If the UK government sticks to the targets laid out in its energy security strategy thousands of additional jobs in green energy will be created. The trouble is, without additional investment in low-carbon energy it âwill skew future employment away from areas the government wants to level upâ, with most opportunities centred in the East, South West and South East of England. These are the findings of a new report by the thinktank Green Alliance, which found that wind and solar can support five times more secure and skilled jobs in the UK than gas generation, dispelling the myth that the transition will lead to job losses. Any prospective PM wanting to win support in the Red Wall would do well to heed the reportâs recommendations: expand British onshore and offshore wind; incentivise companies to invest in green skills via the tax system; and set a 2035 phase out date for gas power.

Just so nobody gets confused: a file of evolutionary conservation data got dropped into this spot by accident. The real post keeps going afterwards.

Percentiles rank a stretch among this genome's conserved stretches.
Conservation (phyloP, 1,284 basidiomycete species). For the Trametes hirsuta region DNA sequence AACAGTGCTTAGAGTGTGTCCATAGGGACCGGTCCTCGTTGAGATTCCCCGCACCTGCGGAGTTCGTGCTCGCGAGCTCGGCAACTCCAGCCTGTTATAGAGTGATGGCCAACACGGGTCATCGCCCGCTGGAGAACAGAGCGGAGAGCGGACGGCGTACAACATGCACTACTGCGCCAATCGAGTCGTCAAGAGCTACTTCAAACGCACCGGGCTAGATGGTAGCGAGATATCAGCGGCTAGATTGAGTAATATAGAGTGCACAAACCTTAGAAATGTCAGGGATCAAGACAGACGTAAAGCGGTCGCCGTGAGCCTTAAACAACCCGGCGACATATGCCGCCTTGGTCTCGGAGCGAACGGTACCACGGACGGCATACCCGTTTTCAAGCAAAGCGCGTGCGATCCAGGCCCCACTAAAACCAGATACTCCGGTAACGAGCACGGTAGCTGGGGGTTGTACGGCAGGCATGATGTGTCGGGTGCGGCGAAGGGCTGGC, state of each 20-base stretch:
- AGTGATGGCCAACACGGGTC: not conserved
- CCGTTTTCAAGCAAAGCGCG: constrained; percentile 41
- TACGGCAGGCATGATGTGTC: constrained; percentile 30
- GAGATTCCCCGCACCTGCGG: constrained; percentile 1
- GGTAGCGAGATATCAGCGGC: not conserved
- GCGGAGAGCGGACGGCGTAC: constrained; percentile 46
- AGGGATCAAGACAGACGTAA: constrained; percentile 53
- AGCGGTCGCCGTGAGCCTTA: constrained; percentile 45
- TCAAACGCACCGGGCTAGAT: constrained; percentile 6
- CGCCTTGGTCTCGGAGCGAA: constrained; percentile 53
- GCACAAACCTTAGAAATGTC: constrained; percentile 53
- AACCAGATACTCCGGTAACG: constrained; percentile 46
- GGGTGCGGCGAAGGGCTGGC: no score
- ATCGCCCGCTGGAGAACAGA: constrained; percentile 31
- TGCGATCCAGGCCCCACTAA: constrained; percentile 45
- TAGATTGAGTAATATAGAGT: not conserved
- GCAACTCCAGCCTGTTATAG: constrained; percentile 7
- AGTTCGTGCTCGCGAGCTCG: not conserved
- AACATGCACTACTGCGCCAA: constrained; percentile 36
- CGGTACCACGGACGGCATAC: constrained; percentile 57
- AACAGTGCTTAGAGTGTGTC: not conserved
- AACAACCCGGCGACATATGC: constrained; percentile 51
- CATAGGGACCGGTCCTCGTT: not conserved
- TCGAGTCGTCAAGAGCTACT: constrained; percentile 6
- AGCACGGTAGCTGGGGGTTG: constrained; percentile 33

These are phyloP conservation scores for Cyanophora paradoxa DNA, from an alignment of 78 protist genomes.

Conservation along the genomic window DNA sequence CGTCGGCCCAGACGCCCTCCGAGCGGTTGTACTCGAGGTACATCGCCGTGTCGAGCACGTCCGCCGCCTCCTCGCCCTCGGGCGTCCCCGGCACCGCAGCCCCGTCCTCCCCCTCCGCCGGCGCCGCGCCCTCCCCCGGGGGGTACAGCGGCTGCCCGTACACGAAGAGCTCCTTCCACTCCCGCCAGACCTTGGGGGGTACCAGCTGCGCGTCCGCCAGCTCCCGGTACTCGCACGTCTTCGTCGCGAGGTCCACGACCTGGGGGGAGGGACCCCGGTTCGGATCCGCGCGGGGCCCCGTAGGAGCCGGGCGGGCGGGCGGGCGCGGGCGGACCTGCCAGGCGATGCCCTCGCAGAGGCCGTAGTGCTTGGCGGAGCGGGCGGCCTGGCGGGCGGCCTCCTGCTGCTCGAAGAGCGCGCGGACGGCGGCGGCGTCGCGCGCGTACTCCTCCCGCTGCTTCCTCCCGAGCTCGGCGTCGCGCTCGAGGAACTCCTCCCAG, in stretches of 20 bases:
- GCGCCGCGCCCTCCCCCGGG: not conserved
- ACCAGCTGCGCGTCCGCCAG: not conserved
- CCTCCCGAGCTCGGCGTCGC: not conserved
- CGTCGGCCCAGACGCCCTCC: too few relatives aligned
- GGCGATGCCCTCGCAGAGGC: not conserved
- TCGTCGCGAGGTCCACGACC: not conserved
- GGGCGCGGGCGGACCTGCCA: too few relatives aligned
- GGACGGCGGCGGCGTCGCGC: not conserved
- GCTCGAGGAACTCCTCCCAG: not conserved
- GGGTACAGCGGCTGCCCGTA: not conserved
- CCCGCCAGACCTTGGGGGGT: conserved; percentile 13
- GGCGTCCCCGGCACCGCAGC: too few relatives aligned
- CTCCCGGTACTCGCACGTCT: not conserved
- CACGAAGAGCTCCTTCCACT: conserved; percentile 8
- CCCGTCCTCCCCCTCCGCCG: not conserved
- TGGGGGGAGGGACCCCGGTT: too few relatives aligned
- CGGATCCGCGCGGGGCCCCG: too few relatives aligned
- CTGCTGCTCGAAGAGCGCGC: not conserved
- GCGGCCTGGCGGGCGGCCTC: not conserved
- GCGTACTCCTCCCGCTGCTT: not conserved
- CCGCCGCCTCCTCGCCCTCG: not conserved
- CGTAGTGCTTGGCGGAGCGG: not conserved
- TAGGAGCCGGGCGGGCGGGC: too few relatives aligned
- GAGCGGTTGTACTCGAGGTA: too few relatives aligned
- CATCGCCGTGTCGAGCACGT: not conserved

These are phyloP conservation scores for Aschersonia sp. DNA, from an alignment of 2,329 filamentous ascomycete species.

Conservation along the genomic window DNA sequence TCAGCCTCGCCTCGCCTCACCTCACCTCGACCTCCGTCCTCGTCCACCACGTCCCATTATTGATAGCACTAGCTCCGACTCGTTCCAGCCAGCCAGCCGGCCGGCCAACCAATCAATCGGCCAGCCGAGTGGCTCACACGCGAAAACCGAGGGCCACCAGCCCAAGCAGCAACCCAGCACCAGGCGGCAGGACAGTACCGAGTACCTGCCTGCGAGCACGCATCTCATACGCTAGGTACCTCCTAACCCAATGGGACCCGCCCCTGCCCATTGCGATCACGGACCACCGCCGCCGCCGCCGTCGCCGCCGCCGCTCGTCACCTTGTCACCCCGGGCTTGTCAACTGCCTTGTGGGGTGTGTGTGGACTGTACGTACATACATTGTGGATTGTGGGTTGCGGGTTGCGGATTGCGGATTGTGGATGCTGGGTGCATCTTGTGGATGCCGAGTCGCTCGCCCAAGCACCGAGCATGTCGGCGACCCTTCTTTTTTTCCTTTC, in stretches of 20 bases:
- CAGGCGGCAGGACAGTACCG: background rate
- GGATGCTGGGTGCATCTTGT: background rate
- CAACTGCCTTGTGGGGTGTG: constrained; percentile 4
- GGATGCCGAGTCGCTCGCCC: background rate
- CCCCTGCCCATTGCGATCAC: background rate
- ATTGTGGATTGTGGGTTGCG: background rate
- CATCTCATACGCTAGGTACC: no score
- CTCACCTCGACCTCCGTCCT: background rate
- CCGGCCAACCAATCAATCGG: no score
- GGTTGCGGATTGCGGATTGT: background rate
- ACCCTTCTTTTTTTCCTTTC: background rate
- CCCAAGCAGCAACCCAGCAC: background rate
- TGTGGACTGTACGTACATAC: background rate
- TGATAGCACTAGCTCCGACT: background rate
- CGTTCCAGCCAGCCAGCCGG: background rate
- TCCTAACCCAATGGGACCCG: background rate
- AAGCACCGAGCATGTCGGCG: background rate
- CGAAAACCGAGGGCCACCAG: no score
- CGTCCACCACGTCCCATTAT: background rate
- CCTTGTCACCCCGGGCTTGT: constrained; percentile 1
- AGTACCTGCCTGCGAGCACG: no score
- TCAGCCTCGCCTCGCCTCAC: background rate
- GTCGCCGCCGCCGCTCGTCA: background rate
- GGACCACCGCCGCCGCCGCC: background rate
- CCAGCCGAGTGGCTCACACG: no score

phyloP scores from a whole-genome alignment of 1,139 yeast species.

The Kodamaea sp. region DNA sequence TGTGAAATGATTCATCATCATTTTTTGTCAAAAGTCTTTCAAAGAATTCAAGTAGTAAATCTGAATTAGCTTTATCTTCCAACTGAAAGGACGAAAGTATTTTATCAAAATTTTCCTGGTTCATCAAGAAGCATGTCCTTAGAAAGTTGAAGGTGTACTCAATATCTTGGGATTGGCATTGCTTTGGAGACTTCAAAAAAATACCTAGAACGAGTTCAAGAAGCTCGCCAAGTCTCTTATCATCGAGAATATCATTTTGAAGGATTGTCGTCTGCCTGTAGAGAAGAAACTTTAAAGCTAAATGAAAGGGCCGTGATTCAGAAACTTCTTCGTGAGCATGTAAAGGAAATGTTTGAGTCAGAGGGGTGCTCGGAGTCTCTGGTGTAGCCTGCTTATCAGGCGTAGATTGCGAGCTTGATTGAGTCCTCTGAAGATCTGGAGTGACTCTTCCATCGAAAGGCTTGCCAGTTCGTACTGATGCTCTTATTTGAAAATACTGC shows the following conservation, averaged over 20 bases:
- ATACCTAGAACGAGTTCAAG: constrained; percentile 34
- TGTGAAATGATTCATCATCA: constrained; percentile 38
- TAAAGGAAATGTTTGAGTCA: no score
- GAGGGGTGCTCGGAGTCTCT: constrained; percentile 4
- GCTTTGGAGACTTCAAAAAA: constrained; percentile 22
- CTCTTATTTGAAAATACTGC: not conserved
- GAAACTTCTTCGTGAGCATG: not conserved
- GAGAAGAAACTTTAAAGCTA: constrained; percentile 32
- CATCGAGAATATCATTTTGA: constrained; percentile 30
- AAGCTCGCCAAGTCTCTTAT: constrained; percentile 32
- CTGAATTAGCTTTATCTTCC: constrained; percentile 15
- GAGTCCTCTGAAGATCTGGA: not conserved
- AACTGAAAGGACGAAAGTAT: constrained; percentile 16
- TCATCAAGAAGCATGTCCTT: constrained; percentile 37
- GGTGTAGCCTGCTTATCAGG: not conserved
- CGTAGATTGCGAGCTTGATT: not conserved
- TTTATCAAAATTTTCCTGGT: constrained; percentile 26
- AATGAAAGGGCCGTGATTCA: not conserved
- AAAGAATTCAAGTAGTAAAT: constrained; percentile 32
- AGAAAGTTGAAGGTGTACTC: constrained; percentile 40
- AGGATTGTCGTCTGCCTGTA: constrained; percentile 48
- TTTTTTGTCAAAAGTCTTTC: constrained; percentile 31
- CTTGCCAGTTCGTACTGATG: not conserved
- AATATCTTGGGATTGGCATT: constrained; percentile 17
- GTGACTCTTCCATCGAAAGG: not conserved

The market in alternative proteins jumped to $5 billion in 2021, but exactly how much potential do they have to cut emissions? The latest estimates, from Boston Consulting Group, give an indication. It forecasts that alternative proteins will make up 11 per cent of global protein consumption by 2035. That alone could account for a reduction equivalent to decarbonising 95 per cent of the aviation industry. The report also says investment in the sector could yield up to three times more greenhouse gas reductions than green cement technology, seven times more than green buildings and 11 times more than zero-emission cars. But is it enough? Protein transformation is one part of a sorely-needed reboot of our food system. Join our ThinkIn this Thursday to discuss what else needs to change.